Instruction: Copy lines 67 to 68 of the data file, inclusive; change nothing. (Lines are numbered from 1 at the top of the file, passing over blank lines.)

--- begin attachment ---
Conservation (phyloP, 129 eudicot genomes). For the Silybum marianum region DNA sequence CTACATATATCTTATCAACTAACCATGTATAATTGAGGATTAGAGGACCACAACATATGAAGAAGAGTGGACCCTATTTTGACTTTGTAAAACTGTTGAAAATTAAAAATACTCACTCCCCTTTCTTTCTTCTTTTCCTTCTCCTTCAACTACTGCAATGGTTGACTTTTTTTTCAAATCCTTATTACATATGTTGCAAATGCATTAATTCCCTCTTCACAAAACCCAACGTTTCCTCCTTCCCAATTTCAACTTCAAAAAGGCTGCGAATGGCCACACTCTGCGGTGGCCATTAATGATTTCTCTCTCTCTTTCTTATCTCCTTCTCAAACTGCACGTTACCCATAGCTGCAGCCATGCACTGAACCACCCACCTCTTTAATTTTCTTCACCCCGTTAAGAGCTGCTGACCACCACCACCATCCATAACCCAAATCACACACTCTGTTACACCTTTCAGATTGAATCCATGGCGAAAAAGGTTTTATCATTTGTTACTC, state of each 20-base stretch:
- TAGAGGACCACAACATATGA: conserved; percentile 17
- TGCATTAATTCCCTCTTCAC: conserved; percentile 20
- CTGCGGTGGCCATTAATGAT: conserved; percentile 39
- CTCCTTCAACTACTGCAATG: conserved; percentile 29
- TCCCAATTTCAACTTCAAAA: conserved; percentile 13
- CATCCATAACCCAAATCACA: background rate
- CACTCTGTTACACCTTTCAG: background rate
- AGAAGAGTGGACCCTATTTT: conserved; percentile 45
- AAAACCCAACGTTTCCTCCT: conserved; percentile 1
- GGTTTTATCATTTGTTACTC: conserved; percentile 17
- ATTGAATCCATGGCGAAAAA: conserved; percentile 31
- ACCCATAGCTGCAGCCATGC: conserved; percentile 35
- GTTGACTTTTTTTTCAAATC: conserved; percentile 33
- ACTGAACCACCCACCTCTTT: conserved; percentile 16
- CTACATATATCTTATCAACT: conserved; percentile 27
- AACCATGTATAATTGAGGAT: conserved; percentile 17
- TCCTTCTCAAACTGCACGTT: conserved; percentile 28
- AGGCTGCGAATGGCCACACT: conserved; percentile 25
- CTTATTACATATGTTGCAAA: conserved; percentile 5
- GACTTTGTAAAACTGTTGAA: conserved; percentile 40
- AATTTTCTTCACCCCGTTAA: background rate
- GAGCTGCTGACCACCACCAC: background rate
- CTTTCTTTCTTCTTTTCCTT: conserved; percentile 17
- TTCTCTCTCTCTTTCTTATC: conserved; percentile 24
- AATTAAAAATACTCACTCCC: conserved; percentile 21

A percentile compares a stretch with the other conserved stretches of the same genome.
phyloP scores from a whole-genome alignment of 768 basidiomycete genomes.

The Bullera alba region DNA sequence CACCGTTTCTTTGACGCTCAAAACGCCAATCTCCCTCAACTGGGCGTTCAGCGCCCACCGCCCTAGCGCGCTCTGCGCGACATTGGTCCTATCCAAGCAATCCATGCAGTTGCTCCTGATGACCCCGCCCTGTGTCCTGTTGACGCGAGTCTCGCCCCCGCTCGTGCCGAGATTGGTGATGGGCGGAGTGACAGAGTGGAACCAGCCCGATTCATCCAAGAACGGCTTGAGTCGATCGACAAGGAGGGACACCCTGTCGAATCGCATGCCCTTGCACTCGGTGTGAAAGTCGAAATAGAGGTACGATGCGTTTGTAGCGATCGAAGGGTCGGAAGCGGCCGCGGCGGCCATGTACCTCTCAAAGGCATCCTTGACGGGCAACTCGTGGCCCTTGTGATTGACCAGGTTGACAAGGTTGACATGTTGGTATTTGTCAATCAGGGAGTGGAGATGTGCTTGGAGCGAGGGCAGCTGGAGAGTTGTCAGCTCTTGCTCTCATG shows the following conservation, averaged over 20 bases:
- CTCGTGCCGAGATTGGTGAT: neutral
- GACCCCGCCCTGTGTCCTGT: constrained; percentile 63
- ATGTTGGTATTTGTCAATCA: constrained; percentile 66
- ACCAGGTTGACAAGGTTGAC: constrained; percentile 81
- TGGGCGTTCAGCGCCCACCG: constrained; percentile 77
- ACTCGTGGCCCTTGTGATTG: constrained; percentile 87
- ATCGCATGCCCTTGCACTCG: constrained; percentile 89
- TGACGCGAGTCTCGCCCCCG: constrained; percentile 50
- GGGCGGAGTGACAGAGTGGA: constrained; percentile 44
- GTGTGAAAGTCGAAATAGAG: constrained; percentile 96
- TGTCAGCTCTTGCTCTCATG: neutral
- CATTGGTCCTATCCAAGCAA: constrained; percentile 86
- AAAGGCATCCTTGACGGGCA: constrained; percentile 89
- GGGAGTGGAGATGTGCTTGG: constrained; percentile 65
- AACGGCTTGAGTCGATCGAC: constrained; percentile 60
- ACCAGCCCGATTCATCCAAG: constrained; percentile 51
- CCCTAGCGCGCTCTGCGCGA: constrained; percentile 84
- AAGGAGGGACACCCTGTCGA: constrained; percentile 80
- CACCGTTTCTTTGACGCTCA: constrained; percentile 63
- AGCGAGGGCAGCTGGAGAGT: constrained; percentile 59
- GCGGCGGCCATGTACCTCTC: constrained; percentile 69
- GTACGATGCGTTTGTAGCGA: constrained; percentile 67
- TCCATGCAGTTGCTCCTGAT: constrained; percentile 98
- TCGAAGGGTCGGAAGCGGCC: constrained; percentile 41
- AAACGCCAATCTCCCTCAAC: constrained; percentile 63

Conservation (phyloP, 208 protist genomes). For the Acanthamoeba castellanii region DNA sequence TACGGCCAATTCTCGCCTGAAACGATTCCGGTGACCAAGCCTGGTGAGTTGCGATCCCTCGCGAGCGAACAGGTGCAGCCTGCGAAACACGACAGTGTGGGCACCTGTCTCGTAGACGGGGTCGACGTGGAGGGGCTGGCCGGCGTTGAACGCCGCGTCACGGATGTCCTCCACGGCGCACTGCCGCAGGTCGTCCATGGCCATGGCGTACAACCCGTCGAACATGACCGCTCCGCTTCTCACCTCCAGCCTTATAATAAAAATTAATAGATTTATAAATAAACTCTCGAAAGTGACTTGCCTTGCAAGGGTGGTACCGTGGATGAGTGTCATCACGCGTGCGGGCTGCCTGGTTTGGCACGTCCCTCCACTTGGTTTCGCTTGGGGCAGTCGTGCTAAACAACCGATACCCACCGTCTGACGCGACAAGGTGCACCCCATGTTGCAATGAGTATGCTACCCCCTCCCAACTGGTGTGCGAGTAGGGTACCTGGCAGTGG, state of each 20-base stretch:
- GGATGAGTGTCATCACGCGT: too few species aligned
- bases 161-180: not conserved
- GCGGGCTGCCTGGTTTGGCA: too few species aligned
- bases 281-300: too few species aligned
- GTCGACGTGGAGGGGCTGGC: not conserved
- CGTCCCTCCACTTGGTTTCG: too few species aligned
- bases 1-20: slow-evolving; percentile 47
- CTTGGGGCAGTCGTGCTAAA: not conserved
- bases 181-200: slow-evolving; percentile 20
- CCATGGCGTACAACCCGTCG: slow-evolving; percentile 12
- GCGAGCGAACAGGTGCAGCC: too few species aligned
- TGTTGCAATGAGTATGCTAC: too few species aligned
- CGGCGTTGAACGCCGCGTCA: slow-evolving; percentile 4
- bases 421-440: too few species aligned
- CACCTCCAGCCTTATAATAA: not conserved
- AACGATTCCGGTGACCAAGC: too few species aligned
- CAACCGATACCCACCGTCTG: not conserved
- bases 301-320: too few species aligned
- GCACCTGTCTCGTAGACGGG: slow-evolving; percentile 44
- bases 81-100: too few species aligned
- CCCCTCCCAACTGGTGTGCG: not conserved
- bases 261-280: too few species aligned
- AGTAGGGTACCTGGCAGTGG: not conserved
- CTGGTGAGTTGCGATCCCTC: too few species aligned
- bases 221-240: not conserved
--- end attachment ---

- TGTTGCAATGAGTATGCTAC: too few species aligned
- CGGCGTTGAACGCCGCGTCA: slow-evolving; percentile 4